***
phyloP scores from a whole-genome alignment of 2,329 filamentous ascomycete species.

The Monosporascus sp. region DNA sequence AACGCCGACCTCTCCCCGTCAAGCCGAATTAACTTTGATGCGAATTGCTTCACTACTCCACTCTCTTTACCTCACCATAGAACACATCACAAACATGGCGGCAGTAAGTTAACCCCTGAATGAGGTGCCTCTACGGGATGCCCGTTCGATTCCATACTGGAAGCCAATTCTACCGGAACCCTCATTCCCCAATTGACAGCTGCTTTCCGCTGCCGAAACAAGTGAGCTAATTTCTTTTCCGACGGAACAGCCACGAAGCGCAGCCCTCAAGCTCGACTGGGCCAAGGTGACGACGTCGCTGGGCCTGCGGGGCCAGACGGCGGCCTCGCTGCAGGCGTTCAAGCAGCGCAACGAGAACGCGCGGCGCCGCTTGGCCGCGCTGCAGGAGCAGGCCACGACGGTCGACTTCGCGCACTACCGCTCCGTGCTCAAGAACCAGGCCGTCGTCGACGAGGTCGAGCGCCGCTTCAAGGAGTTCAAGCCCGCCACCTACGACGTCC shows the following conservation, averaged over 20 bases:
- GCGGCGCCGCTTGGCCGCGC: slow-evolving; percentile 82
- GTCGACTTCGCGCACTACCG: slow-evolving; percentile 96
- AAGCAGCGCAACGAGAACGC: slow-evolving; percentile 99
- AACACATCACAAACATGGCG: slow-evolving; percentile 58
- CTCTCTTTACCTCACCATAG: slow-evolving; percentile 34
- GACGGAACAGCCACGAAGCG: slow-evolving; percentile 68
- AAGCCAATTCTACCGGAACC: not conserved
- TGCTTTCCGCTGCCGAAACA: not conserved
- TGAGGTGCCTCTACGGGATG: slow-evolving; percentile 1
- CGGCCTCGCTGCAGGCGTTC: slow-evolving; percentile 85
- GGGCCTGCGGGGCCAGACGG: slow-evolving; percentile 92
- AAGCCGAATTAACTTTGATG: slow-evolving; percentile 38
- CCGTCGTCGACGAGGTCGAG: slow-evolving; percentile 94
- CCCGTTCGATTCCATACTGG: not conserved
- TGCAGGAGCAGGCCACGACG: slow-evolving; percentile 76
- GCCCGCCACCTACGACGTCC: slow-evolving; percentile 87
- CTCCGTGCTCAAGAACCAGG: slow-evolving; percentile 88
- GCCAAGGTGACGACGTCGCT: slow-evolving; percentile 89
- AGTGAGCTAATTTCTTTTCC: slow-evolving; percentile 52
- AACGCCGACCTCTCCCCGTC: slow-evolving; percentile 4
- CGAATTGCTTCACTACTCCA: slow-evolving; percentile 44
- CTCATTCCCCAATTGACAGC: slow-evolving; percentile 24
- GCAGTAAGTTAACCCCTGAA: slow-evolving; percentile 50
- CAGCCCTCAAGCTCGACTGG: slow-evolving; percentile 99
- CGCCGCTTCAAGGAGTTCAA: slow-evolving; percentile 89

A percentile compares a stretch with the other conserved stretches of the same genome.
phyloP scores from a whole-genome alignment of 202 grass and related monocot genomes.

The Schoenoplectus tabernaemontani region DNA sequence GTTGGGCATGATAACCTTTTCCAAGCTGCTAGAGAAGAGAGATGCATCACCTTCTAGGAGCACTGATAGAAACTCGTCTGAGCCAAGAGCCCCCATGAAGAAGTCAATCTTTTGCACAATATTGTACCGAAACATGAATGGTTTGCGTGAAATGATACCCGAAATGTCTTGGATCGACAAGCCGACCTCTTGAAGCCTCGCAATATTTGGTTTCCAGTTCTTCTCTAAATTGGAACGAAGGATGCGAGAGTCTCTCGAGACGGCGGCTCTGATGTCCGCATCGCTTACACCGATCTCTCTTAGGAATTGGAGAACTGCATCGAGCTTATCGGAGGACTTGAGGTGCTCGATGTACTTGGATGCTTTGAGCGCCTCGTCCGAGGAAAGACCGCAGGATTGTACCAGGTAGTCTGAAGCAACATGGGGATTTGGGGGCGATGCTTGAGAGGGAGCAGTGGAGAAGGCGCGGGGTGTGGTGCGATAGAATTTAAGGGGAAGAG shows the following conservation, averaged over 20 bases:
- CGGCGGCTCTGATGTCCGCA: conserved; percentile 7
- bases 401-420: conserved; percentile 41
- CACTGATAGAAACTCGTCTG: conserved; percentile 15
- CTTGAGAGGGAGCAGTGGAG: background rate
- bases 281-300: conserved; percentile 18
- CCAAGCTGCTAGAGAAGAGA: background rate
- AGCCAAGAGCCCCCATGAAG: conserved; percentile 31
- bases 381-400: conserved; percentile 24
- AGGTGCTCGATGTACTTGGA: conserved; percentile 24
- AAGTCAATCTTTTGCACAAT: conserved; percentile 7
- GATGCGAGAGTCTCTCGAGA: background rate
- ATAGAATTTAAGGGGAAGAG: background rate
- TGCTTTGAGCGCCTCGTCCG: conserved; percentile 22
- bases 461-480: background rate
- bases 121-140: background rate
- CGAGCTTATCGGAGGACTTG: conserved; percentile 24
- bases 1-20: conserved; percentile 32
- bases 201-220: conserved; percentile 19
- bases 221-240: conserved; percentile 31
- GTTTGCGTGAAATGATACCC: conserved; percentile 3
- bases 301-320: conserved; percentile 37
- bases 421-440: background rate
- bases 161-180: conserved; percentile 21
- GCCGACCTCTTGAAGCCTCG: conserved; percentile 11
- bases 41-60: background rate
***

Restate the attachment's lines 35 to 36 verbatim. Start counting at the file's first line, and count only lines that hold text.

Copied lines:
- bases 281-300: conserved; percentile 18
- CCAAGCTGCTAGAGAAGAGA: background rate